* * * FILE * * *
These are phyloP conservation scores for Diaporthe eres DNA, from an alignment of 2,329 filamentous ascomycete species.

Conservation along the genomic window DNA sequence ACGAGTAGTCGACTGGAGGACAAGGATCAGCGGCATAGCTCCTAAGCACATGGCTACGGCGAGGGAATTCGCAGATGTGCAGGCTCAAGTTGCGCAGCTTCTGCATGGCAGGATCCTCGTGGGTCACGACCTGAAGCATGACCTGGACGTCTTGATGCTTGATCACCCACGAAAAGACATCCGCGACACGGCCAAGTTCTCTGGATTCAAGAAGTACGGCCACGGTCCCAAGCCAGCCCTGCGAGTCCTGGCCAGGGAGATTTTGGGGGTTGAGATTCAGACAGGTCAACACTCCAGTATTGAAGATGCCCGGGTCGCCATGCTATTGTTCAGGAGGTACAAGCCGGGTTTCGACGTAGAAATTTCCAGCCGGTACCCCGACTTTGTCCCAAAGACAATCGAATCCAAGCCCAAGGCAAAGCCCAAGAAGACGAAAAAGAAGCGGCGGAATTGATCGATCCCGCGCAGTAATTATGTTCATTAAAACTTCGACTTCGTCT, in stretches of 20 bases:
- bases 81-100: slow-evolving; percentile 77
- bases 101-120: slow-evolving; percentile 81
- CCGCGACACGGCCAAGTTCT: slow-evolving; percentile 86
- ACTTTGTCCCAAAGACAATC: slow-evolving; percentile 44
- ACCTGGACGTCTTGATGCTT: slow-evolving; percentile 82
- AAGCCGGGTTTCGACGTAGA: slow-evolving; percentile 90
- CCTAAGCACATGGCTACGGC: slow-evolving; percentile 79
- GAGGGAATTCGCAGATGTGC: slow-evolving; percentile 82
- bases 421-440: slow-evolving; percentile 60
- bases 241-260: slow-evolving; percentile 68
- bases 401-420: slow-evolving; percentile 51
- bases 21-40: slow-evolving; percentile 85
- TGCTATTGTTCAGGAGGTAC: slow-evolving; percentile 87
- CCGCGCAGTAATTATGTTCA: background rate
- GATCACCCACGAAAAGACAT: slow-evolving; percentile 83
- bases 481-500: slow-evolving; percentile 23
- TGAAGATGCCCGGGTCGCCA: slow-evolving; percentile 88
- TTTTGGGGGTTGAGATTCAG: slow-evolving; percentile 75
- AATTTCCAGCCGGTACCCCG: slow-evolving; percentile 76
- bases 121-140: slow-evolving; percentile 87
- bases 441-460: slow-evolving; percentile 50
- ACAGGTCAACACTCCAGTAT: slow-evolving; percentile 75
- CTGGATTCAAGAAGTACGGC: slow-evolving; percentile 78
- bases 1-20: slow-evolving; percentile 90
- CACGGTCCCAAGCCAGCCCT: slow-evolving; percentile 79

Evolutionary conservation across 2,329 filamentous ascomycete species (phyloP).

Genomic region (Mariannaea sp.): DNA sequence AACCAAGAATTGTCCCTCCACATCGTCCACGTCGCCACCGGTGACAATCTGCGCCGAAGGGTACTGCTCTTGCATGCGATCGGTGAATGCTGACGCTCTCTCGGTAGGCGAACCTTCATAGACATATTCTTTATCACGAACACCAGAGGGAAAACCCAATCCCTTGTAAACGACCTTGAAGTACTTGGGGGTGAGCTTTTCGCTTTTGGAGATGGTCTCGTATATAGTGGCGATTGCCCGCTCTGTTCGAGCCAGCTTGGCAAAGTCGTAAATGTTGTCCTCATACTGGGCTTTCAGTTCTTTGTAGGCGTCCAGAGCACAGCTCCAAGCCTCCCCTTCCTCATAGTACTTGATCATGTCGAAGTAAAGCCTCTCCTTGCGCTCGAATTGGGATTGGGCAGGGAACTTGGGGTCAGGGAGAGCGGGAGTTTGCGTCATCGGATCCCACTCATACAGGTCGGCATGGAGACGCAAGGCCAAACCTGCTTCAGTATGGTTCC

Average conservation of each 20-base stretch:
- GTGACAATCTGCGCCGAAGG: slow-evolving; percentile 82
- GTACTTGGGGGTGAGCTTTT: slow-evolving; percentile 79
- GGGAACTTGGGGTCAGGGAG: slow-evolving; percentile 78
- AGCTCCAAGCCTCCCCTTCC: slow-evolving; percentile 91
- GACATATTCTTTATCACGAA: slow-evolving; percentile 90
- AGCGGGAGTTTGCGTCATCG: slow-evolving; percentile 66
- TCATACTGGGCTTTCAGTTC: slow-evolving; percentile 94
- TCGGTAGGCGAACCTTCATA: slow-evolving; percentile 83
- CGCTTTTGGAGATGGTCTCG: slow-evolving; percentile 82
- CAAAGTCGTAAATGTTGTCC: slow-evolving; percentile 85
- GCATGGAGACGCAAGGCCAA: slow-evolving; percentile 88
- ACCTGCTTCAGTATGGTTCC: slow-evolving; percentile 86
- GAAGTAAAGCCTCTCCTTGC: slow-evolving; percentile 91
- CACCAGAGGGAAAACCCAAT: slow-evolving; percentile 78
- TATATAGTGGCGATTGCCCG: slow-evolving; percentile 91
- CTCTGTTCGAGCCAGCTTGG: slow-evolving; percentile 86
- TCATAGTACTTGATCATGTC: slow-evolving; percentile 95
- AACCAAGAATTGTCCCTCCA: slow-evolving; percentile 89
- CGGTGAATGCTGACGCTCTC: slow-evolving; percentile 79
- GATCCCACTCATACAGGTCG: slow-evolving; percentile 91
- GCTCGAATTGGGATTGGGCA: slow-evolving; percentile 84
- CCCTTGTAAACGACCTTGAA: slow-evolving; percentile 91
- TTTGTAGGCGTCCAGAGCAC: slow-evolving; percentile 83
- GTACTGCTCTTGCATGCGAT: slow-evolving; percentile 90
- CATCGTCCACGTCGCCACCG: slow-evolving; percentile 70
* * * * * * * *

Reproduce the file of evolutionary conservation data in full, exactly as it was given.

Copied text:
These are phyloP conservation scores for Diaporthe eres DNA, from an alignment of 2,329 filamentous ascomycete species.

Conservation along the genomic window DNA sequence ACGAGTAGTCGACTGGAGGACAAGGATCAGCGGCATAGCTCCTAAGCACATGGCTACGGCGAGGGAATTCGCAGATGTGCAGGCTCAAGTTGCGCAGCTTCTGCATGGCAGGATCCTCGTGGGTCACGACCTGAAGCATGACCTGGACGTCTTGATGCTTGATCACCCACGAAAAGACATCCGCGACACGGCCAAGTTCTCTGGATTCAAGAAGTACGGCCACGGTCCCAAGCCAGCCCTGCGAGTCCTGGCCAGGGAGATTTTGGGGGTTGAGATTCAGACAGGTCAACACTCCAGTATTGAAGATGCCCGGGTCGCCATGCTATTGTTCAGGAGGTACAAGCCGGGTTTCGACGTAGAAATTTCCAGCCGGTACCCCGACTTTGTCCCAAAGACAATCGAATCCAAGCCCAAGGCAAAGCCCAAGAAGACGAAAAAGAAGCGGCGGAATTGATCGATCCCGCGCAGTAATTATGTTCATTAAAACTTCGACTTCGTCT, in stretches of 20 bases:
- bases 81-100: slow-evolving; percentile 77
- bases 101-120: slow-evolving; percentile 81
- CCGCGACACGGCCAAGTTCT: slow-evolving; percentile 86
- ACTTTGTCCCAAAGACAATC: slow-evolving; percentile 44
- ACCTGGACGTCTTGATGCTT: slow-evolving; percentile 82
- AAGCCGGGTTTCGACGTAGA: slow-evolving; percentile 90
- CCTAAGCACATGGCTACGGC: slow-evolving; percentile 79
- GAGGGAATTCGCAGATGTGC: slow-evolving; percentile 82
- bases 421-440: slow-evolving; percentile 60
- bases 241-260: slow-evolving; percentile 68
- bases 401-420: slow-evolving; percentile 51
- bases 21-40: slow-evolving; percentile 85
- TGCTATTGTTCAGGAGGTAC: slow-evolving; percentile 87
- CCGCGCAGTAATTATGTTCA: background rate
- GATCACCCACGAAAAGACAT: slow-evolving; percentile 83
- bases 481-500: slow-evolving; percentile 23
- TGAAGATGCCCGGGTCGCCA: slow-evolving; percentile 88
- TTTTGGGGGTTGAGATTCAG: slow-evolving; percentile 75
- AATTTCCAGCCGGTACCCCG: slow-evolving; percentile 76
- bases 121-140: slow-evolving; percentile 87
- bases 441-460: slow-evolving; percentile 50
- ACAGGTCAACACTCCAGTAT: slow-evolving; percentile 75
- CTGGATTCAAGAAGTACGGC: slow-evolving; percentile 78
- bases 1-20: slow-evolving; percentile 90
- CACGGTCCCAAGCCAGCCCT: slow-evolving; percentile 79

Evolutionary conservation across 2,329 filamentous ascomycete species (phyloP).

Genomic region (Mariannaea sp.): DNA sequence AACCAAGAATTGTCCCTCCACATCGTCCACGTCGCCACCGGTGACAATCTGCGCCGAAGGGTACTGCTCTTGCATGCGATCGGTGAATGCTGACGCTCTCTCGGTAGGCGAACCTTCATAGACATATTCTTTATCACGAACACCAGAGGGAAAACCCAATCCCTTGTAAACGACCTTGAAGTACTTGGGGGTGAGCTTTTCGCTTTTGGAGATGGTCTCGTATATAGTGGCGATTGCCCGCTCTGTTCGAGCCAGCTTGGCAAAGTCGTAAATGTTGTCCTCATACTGGGCTTTCAGTTCTTTGTAGGCGTCCAGAGCACAGCTCCAAGCCTCCCCTTCCTCATAGTACTTGATCATGTCGAAGTAAAGCCTCTCCTTGCGCTCGAATTGGGATTGGGCAGGGAACTTGGGGTCAGGGAGAGCGGGAGTTTGCGTCATCGGATCCCACTCATACAGGTCGGCATGGAGACGCAAGGCCAAACCTGCTTCAGTATGGTTCC

Average conservation of each 20-base stretch:
- GTGACAATCTGCGCCGAAGG: slow-evolving; percentile 82
- GTACTTGGGGGTGAGCTTTT: slow-evolving; percentile 79
- GGGAACTTGGGGTCAGGGAG: slow-evolving; percentile 78
- AGCTCCAAGCCTCCCCTTCC: slow-evolving; percentile 91
- GACATATTCTTTATCACGAA: slow-evolving; percentile 90
- AGCGGGAGTTTGCGTCATCG: slow-evolving; percentile 66
- TCATACTGGGCTTTCAGTTC: slow-evolving; percentile 94
- TCGGTAGGCGAACCTTCATA: slow-evolving; percentile 83
- CGCTTTTGGAGATGGTCTCG: slow-evolving; percentile 82
- CAAAGTCGTAAATGTTGTCC: slow-evolving; percentile 85
- GCATGGAGACGCAAGGCCAA: slow-evolving; percentile 88
- ACCTGCTTCAGTATGGTTCC: slow-evolving; percentile 86
- GAAGTAAAGCCTCTCCTTGC: slow-evolving; percentile 91
- CACCAGAGGGAAAACCCAAT: slow-evolving; percentile 78
- TATATAGTGGCGATTGCCCG: slow-evolving; percentile 91
- CTCTGTTCGAGCCAGCTTGG: slow-evolving; percentile 86
- TCATAGTACTTGATCATGTC: slow-evolving; percentile 95
- AACCAAGAATTGTCCCTCCA: slow-evolving; percentile 89
- CGGTGAATGCTGACGCTCTC: slow-evolving; percentile 79
- GATCCCACTCATACAGGTCG: slow-evolving; percentile 91
- GCTCGAATTGGGATTGGGCA: slow-evolving; percentile 84
- CCCTTGTAAACGACCTTGAA: slow-evolving; percentile 91
- TTTGTAGGCGTCCAGAGCAC: slow-evolving; percentile 83
- GTACTGCTCTTGCATGCGAT: slow-evolving; percentile 90
- CATCGTCCACGTCGCCACCG: slow-evolving; percentile 70